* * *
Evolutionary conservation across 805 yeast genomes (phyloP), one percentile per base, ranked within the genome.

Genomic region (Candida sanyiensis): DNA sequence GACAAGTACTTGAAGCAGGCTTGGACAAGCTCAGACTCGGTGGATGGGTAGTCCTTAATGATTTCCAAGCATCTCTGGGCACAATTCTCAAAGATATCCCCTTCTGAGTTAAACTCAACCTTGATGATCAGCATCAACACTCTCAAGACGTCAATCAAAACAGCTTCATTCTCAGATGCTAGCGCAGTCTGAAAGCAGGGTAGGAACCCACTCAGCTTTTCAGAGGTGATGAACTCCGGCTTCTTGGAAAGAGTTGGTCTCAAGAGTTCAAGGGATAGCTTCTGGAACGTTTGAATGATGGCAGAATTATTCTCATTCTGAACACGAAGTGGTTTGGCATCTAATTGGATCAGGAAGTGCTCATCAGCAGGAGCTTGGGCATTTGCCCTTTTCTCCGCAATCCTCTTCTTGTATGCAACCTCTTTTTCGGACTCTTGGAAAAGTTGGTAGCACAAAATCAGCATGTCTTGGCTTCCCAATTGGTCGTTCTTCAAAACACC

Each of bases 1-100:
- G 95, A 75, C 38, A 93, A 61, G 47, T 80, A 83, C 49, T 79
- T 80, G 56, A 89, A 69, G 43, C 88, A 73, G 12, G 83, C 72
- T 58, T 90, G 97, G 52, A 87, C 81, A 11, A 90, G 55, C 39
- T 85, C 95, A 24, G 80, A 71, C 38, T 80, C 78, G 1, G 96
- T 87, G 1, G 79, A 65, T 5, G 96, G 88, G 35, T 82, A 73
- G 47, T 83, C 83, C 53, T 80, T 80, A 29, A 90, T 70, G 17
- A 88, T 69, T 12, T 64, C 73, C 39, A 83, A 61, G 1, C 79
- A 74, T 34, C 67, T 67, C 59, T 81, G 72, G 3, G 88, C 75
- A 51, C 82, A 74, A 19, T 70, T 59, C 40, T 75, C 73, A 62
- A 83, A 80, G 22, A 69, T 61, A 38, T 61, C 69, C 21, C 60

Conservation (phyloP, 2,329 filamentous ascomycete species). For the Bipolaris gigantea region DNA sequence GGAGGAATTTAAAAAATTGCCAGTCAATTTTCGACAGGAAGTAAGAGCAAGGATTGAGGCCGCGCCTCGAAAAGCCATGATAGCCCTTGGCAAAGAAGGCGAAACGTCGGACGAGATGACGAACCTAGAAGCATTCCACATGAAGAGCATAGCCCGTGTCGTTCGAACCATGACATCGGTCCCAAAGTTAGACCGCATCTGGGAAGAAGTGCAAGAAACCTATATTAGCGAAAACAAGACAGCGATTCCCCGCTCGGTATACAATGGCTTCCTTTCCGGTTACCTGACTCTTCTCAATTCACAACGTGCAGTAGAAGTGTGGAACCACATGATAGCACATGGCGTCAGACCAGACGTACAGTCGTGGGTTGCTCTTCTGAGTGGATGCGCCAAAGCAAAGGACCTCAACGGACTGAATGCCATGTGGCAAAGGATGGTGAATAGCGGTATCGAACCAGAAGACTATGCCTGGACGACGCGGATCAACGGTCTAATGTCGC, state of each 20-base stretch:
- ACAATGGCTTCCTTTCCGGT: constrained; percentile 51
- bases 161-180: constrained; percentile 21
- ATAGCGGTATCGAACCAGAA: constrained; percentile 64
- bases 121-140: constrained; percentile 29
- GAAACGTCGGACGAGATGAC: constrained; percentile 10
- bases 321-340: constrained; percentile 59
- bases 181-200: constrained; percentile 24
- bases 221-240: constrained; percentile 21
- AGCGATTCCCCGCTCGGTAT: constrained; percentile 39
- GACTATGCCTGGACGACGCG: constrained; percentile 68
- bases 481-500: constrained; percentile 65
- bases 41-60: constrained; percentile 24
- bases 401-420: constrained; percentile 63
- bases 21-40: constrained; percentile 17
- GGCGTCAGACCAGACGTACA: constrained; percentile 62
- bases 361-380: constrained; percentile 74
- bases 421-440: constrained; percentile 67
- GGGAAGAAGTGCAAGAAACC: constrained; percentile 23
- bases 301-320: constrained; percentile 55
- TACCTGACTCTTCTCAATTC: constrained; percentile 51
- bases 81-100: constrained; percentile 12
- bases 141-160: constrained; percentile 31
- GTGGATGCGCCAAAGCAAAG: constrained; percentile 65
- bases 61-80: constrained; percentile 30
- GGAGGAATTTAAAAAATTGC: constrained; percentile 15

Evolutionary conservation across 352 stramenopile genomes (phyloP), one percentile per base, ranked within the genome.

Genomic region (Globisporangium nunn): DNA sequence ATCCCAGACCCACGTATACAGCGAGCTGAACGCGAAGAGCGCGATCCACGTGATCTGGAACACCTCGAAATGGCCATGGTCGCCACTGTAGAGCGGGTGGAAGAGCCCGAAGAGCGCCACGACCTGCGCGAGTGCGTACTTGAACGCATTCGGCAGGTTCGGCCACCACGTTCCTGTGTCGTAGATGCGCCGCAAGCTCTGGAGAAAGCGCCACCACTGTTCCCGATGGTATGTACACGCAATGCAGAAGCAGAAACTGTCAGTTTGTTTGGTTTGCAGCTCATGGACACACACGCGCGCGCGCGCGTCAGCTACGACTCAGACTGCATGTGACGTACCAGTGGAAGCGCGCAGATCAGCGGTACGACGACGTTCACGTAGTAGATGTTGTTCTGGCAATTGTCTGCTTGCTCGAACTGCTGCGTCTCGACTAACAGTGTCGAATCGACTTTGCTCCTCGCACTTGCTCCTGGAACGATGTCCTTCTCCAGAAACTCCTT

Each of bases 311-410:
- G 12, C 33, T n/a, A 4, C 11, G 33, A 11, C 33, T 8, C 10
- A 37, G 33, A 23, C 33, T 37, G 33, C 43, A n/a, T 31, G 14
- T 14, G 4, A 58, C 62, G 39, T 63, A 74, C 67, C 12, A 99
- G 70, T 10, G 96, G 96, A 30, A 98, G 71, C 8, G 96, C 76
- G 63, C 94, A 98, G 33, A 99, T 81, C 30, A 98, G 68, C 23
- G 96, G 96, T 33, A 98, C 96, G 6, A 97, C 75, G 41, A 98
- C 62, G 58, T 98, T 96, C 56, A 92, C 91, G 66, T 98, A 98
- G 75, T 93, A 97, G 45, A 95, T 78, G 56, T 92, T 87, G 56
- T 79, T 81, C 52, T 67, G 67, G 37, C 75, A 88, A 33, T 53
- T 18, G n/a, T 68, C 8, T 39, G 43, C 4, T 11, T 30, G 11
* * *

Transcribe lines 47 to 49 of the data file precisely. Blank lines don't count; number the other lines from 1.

- G 63, C 94, A 98, G 33, A 99, T 81, C 30, A 98, G 68, C 23
- G 96, G 96, T 33, A 98, C 96, G 6, A 97, C 75, G 41, A 98
- C 62, G 58, T 98, T 96, C 56, A 92, C 91, G 66, T 98, A 98